What's also striking is how Europeans adopted different personas when they chose to live in Istanbul during this period. The number of artists who evidently used pseudonyms (as evidenced by the number whose names didn't pop up on Google searches), and the paintings (below) that show Europeans in local costume, indicate a willingness, indeed an urge, to adopt a pose and to "go native". This is because of the alienness of the culture they found in the Middle East. They were drawn to this type of behaviour because they saw and heard so much that was different from what they had grown up with back home.

It’s a shame that you can’t take photos in the painting museum in the Dolmabahce Palace and I’m not sure I understand the thinking behind this policy as it certainly limits the amount of exposure the collection gets. There are not many books on sale in the bookshop in the complex and among the ones that are there are none that feature paintings on display in the gallery, so tourists taking photos wouldn’t hurt the bottom line.

The Pera Museum (also north of the Golden Horn), where we arrived at 5.25pm on day four in the city, allows you to take photos but their collection is nowhere near as extensive as the one in the palace. We paid the entry fee (20 Turkish lira, or A$5, each) and walked up the stairs to the second floor, which is where the main permanent exhibit is on display. Here they have a lot of 18th and 19th century European style paintings, some by locals who had studied in Europe and others by Europeans who had travelled to Turkey to make their art.  In this museum they normally sell a book of reproductions that you can buy if you want to take home a memento of your visit but when we were there it was out of stock. We left the building at 6.25pm after buying two postcards for 10 Turkish Lira (A$2.50).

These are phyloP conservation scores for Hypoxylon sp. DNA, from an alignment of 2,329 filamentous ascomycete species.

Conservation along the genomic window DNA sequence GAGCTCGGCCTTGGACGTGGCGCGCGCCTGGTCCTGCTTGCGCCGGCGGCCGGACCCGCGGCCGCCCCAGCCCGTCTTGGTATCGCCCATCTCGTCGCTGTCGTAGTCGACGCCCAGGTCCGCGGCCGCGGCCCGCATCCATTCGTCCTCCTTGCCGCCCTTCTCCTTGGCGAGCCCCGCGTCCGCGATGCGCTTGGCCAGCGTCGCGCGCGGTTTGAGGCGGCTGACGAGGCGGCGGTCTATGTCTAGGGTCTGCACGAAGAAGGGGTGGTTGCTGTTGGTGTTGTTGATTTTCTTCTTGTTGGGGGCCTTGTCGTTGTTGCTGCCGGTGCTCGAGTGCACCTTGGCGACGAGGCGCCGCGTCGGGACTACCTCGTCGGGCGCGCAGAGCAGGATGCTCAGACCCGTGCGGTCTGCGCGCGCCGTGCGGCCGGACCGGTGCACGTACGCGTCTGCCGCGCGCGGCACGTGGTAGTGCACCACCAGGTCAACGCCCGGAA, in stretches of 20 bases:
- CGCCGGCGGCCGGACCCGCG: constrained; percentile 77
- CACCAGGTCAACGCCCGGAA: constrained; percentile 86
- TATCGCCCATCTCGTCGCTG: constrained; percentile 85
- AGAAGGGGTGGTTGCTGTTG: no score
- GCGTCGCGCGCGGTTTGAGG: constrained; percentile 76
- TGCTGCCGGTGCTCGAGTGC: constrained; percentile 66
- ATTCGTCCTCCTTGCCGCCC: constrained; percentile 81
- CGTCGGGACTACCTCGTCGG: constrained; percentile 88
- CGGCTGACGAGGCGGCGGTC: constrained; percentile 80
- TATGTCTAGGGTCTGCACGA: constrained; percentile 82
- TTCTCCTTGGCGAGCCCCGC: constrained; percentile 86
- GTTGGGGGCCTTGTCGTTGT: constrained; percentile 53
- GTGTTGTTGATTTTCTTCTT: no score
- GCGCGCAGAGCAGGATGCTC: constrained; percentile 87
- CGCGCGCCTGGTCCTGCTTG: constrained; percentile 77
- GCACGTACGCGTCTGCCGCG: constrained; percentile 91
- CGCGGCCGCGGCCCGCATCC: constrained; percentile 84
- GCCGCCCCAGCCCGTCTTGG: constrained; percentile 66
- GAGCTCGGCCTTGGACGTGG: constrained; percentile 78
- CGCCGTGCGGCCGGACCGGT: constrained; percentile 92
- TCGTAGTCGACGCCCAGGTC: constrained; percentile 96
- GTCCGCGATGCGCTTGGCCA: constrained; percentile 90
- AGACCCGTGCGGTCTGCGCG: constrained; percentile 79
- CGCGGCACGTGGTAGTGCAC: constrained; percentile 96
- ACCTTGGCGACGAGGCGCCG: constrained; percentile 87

After this we walked for a few minutes and had a look in a print shop where one of the people on duty spoke good English. In this shop you can buy reproductions of paintings like the ones in the Pera Museum, as well as original etchings and other kinds of prints dating from earlier generations. There is furthermore a bookshop on Istiklal Street, not far from this shop, where you can also buy old prints and reproductions of orientalist art. Tourists gravitate to this kind of cultural product in Istanbul.

As a final note, we found the Dolmabahce Palace and the Pera Museum in ‘Museums of Istanbul’ which is published by Uranus Photography Agency & Publishing Co. I picked up this English-language guidebook (66 Turkish lira, or A$16.70, and 286 pages) in the gift shop in the Topkapi Palace but I’m sure that you can find the same item in other places around the city. It is very good and has the addresses of the museums printed in it, which can be very useful when trying to communicate with taxi drivers.

Above: This painting in the Pera Museum in Istanbul is by Osman Hamdi Bey, a local painter who had been taught in the European tradition. This is titled 'Two Musician Girls' and it's dated 1880. 

Above: 'Woman Smoking a Tombac' by Emile Bernard, 1900. The label says Bernard was born in Cairo. This painting is in the Louvre in Abu Dhabi.

Above: A detail of a painting in the Pera Museum, in Istanbul, showing the city the way it was in the old days when the Ottoman Empire was still in existence. That looks like Ayasofya there on the opposite shore. In the foreground are people in a garden.

Above: Another detail from the same painting.

Above: Europeans who came as ambassadors to the court of the sultan were sometimes painted in local dress, like this man.

Above: In the Pera Museum, this painting of Karl Fredrik von Breda by Yusuf Agah Efendi, oil on canvas, 1794-1796.

Above: A girl, a European, being carried in a palanquin in Istanbul.

Above: The French palace (embassy) in Tarabya.